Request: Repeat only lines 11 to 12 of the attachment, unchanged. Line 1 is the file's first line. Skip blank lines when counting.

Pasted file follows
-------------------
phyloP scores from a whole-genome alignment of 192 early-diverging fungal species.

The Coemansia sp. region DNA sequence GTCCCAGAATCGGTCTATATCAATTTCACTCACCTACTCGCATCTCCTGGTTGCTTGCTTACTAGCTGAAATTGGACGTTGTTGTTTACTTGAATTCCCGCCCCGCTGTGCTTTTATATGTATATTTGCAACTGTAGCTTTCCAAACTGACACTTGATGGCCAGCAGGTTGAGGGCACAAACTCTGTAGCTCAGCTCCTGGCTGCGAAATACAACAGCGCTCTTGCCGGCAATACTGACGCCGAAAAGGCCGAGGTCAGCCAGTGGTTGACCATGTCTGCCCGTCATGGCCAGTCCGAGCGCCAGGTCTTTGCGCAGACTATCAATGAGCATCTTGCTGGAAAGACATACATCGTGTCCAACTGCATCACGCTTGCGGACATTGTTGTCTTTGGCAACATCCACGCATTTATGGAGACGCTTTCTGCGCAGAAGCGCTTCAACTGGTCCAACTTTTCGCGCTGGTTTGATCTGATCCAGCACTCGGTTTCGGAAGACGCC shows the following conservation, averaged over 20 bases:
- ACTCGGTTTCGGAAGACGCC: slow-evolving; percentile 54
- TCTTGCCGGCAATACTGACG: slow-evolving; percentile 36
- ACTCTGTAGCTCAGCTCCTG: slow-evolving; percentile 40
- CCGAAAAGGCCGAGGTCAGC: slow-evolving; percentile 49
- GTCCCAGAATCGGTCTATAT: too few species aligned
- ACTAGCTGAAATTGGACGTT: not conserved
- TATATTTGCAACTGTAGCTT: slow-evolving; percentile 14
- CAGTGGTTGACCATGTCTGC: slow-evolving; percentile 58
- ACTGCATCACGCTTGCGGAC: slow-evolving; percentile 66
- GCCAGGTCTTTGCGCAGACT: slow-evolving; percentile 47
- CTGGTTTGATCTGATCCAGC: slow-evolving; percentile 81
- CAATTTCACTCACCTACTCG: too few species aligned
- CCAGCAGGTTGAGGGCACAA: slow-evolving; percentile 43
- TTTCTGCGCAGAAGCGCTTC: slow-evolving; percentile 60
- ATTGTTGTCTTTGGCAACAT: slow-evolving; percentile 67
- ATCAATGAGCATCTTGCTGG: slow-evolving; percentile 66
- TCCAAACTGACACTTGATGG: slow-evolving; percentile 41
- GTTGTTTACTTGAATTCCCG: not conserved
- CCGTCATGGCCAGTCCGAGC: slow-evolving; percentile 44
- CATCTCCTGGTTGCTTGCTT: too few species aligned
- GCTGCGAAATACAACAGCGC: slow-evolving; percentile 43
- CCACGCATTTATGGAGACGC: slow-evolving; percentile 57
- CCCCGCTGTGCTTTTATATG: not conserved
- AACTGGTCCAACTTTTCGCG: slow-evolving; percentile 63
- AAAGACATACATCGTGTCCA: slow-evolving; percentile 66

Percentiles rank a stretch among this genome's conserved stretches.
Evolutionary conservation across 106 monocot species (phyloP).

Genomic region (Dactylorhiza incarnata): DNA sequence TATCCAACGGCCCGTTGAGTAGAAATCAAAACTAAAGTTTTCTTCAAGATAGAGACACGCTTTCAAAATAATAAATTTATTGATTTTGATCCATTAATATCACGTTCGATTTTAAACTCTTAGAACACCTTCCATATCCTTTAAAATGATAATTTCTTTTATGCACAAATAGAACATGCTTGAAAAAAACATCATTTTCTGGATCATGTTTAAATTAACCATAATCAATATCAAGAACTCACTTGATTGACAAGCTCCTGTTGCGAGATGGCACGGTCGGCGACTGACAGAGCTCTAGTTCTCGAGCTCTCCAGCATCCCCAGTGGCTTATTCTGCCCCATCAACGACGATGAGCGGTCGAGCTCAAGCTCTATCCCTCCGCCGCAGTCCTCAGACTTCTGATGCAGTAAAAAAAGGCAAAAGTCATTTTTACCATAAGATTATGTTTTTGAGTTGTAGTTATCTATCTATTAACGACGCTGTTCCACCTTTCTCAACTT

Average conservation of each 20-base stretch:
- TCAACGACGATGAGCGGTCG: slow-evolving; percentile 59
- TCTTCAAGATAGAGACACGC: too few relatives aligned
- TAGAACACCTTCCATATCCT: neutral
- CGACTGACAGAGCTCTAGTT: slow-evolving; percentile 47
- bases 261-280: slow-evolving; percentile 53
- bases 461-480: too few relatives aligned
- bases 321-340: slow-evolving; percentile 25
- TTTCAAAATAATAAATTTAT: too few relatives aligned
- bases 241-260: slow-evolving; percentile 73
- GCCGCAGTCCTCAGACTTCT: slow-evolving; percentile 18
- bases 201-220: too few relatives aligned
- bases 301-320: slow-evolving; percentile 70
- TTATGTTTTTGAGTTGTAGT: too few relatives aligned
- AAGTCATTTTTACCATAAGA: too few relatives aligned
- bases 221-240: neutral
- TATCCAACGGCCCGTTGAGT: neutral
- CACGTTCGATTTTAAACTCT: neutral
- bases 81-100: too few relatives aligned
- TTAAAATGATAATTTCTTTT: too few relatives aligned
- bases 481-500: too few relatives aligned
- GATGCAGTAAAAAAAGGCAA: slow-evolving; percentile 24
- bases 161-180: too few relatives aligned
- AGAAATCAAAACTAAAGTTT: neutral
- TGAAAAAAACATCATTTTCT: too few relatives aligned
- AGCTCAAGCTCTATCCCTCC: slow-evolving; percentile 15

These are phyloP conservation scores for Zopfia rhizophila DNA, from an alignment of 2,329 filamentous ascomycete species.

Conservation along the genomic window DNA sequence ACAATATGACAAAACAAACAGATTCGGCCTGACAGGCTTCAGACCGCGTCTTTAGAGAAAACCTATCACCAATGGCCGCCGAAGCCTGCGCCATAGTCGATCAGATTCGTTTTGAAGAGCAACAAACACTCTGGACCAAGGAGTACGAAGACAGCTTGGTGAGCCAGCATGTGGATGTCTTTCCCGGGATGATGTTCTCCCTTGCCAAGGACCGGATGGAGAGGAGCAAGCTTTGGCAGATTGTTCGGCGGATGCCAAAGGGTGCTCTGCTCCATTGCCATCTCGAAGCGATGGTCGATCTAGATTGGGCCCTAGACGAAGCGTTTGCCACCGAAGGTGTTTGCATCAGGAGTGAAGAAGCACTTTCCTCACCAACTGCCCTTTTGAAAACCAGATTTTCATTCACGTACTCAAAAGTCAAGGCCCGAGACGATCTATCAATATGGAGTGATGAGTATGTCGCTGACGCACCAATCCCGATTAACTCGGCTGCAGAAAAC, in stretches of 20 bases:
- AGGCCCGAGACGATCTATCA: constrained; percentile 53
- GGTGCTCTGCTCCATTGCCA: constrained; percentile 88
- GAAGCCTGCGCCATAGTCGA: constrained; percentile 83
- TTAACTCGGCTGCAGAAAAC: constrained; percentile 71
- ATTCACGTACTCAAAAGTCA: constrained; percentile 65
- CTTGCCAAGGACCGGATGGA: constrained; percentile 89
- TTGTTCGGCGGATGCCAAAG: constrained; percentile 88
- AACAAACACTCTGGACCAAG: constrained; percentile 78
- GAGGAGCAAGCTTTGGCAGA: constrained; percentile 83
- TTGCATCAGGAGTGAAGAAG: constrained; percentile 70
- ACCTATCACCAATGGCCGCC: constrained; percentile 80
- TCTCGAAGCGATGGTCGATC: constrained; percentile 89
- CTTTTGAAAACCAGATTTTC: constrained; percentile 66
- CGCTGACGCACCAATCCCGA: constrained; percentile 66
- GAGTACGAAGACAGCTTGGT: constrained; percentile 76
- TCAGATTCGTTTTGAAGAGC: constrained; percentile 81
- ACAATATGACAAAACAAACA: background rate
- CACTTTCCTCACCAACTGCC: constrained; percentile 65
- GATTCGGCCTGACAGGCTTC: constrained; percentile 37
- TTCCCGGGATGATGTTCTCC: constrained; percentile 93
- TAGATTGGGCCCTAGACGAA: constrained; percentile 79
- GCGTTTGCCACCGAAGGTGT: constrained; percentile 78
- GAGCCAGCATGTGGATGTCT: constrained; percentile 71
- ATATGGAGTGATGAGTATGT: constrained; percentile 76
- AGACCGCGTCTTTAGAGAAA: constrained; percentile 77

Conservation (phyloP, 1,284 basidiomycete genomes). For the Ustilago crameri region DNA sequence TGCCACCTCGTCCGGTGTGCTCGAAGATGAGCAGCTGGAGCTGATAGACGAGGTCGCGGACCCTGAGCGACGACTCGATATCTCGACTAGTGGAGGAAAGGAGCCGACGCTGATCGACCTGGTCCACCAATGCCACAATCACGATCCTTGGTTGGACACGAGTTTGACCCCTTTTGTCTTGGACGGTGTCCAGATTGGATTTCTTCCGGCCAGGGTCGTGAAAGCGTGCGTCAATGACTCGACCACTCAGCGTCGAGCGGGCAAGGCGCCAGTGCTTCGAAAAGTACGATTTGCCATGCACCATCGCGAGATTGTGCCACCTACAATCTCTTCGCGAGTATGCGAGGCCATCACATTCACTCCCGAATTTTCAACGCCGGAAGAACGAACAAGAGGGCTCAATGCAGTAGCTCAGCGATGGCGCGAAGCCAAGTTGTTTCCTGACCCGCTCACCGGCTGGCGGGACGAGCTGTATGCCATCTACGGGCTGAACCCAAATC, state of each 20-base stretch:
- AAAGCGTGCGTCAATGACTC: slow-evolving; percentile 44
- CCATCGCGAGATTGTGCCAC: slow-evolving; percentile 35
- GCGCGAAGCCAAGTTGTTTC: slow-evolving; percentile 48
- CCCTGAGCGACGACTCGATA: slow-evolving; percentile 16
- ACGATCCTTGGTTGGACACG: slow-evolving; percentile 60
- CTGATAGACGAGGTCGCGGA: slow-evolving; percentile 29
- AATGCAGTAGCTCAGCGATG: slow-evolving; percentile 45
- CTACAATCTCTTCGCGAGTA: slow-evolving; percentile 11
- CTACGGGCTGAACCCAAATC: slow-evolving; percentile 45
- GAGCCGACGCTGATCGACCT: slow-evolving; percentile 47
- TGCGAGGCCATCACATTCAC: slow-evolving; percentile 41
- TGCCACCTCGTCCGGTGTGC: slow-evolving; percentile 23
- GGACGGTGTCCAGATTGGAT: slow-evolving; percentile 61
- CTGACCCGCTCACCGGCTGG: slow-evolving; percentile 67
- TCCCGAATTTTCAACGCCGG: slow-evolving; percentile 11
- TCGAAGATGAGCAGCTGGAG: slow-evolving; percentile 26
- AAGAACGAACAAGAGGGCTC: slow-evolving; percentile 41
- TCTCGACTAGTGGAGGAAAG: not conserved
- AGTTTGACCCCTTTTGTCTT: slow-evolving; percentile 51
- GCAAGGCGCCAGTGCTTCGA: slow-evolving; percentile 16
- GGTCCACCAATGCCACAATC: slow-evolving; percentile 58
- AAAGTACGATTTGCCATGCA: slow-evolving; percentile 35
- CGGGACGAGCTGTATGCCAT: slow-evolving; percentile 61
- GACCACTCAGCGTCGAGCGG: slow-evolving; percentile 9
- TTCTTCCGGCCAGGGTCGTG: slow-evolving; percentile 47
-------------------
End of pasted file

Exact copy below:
- ACTGCATCACGCTTGCGGAC: slow-evolving; percentile 66
- GCCAGGTCTTTGCGCAGACT: slow-evolving; percentile 47